But the real secret is, you don’t actually need to be certified to install these units!
The widespread existence of umbrella schemes means you don't need to be an MCS installer.
Training is available free from manufacturers, and umbrella scheme commissions, so the reality is, you only need a technical certificate in plumbing such as an NVQ2/3, Water Regs and Unvented qualifications to get started.
It’s true that assessing the job can be time-consuming and there is no easy way around this. However, bear in mind that the more you do the more efficient you’ll get.
One idea might be to consider charging for your quotes. Unlike boiler installs demand for good heat pump installers is greater than businesses available to perform this service.
This gives you the power. You can dictate the terms of service and build in extra protection such as charging for the quote.
Heat pumps are already massively growing in popularity and there’s little reason to believe this trend won’t continue.
Between 2021 and 2022 alone, demand increased by a massive 40% and is predicted to continue to grow.
This is further supported by government-backed initiatives to increase the number of heat pumps in the UK, all of which will lead to increased popularity for this technology.
While there are a number of requirements you need to meet to take a heat pump installation course, the course itself is a fairly straightforward process, and if you just take the air source heat pump course, this is much easier to qualify for.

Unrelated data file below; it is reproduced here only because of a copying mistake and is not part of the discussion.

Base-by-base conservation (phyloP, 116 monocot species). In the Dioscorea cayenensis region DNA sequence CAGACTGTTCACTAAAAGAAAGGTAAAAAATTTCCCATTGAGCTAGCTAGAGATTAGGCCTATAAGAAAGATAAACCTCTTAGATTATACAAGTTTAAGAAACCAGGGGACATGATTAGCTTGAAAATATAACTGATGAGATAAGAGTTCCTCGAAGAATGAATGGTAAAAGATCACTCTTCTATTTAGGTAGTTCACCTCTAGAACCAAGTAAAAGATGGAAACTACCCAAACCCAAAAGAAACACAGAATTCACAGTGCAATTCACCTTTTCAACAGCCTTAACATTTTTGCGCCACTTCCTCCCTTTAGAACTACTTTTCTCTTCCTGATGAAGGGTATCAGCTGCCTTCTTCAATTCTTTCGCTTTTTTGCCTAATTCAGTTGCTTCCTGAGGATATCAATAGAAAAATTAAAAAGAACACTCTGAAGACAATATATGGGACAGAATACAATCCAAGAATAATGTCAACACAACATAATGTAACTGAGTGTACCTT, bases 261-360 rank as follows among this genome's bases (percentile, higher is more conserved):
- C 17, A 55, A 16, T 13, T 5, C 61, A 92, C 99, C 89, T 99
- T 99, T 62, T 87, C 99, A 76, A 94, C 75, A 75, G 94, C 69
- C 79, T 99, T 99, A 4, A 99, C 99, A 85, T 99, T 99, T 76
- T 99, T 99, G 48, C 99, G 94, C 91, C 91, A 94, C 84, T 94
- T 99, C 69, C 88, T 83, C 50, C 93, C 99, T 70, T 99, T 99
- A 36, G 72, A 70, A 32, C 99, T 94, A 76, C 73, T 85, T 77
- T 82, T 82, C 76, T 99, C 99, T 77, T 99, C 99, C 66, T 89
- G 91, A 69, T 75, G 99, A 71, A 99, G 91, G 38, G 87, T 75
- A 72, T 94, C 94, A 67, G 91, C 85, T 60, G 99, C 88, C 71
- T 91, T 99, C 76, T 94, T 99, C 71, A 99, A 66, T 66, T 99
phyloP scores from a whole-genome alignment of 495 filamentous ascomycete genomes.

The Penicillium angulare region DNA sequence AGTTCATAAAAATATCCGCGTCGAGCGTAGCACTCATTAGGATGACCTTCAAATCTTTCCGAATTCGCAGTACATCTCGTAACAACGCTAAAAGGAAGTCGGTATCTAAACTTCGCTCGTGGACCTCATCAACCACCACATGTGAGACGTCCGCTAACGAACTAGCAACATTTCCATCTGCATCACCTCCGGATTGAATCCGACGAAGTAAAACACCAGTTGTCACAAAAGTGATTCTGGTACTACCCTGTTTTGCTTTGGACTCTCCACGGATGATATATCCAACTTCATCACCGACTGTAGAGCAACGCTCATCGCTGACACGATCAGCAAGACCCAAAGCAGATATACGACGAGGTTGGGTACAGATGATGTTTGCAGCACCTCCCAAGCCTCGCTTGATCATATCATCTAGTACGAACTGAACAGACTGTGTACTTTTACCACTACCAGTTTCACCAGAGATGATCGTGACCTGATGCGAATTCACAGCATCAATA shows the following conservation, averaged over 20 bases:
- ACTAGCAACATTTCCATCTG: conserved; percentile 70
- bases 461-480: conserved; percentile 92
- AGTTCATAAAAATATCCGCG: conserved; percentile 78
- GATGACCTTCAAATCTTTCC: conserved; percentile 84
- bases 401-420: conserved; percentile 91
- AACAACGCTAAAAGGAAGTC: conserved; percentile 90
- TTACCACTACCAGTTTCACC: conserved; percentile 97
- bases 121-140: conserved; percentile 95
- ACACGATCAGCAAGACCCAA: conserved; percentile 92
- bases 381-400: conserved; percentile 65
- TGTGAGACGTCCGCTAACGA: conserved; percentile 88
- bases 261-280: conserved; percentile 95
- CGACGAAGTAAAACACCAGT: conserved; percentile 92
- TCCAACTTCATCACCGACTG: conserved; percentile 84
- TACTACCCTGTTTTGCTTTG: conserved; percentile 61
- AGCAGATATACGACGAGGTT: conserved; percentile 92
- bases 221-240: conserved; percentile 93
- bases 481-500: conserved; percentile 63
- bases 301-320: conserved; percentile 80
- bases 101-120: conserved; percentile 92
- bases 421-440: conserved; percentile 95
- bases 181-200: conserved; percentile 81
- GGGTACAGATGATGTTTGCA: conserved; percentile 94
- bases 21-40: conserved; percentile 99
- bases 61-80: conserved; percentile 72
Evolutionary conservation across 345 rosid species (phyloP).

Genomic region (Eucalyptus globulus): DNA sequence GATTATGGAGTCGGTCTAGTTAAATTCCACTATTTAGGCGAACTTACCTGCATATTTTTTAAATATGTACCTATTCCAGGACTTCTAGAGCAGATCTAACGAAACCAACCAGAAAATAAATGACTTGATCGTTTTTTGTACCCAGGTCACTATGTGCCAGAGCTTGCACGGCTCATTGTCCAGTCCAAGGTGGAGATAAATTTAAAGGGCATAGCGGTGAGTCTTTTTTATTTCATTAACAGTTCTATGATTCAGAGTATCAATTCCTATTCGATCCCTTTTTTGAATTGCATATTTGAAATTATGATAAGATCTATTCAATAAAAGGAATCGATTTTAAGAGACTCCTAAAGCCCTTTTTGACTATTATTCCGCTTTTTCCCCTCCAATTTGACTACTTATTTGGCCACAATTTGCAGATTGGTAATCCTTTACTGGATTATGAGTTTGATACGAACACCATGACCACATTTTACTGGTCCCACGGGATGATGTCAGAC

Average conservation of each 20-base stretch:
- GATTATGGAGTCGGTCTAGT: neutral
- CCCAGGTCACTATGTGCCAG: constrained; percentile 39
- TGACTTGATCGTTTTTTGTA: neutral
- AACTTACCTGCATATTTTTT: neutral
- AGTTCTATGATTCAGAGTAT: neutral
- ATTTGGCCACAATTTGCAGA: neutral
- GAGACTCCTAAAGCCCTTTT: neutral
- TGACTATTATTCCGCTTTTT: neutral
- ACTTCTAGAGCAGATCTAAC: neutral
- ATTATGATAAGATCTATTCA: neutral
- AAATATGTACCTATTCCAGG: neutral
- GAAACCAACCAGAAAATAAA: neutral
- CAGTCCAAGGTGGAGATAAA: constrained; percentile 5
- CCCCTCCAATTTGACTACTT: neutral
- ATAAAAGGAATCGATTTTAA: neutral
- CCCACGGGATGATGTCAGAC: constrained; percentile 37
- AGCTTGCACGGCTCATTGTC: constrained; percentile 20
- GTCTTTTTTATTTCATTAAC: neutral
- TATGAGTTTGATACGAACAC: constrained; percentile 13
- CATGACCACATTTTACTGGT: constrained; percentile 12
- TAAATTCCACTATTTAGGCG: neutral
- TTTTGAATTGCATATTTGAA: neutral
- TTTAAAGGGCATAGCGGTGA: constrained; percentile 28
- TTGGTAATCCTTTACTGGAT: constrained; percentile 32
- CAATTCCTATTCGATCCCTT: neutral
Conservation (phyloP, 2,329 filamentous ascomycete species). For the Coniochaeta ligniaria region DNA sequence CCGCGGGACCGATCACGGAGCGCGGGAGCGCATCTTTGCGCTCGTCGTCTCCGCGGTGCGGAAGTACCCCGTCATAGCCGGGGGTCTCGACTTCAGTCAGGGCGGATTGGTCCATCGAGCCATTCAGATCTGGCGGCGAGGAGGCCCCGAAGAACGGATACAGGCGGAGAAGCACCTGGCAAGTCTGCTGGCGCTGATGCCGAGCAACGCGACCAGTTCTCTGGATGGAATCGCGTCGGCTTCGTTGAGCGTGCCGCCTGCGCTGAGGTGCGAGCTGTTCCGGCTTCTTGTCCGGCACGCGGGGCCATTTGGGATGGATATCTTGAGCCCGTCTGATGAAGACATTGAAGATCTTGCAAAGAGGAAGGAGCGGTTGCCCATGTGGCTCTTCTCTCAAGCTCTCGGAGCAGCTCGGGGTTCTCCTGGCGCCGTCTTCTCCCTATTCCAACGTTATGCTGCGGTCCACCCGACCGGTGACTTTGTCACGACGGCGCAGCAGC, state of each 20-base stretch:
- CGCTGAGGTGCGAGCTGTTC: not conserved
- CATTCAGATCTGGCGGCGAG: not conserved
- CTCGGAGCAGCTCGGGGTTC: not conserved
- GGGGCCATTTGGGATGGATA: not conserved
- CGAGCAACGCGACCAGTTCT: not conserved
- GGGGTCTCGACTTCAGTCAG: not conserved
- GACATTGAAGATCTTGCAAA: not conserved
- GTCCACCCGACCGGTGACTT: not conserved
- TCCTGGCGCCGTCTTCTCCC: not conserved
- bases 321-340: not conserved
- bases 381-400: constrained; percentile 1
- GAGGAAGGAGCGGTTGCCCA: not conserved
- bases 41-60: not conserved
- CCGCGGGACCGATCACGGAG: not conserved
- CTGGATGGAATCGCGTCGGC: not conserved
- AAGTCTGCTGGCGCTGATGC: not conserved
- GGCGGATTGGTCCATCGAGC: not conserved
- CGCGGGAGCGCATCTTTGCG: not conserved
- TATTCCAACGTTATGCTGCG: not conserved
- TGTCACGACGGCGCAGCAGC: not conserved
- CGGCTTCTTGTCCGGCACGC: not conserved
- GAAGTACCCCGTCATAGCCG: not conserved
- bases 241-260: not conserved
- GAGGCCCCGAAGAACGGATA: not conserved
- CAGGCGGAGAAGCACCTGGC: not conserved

Or, you might decide not to get accredited at all. With available umbrella schemes, you can work as a contractor without your MCS.
A lot of the bad press associated with heat pumps comes from poorly installed units. A heat pump that isn’t correctly fitted or adapted to the home will not function properly.
If you go into this industry without knowledge of mass flow rates, pipe sizing, emitter sizing etc., you could come unstuck fast and be open to claims from customers for systems that don't work as intended.
Knowledge is far and away the most important thing and courses like Heat Geek (BPEC heat pump system design) and Heating Academy Northampton are essential for education.
If you ensure you know what you’re doing the risk is very low.
How qualified you need to be is dependent on whether you want to lead and manage the install, or if you’re happy working as a contractor.
If you just want to work as a contractor or under a lead engineer, then all you need is a technical certificate in plumbing such as an NVQ2/3 with Water Regs and Unvented qualifications.
This is possible through umbrella schemes where you are contracted by an MCS-qualified heat pump installer who oversees the project.
However, Michael Pani from Option Energy does recommend investing in some training for the practical skills.
Courses like Heat Geek (BPEC heat pump system design) and Heating Academy Northampton are essential for education.
To become fully qualified you need the following:
Heating and Ventilating / Oil-Fired Technical Services / Gas Installation and Maintenance / Minimum 3 years experience installing wet central heating systems
Once you’re a qualified heating engineer, you need an RQF Level 3 qualification in heat pump installation. However, it’s important to note there is a difference between ground-source and air-source heat pumps.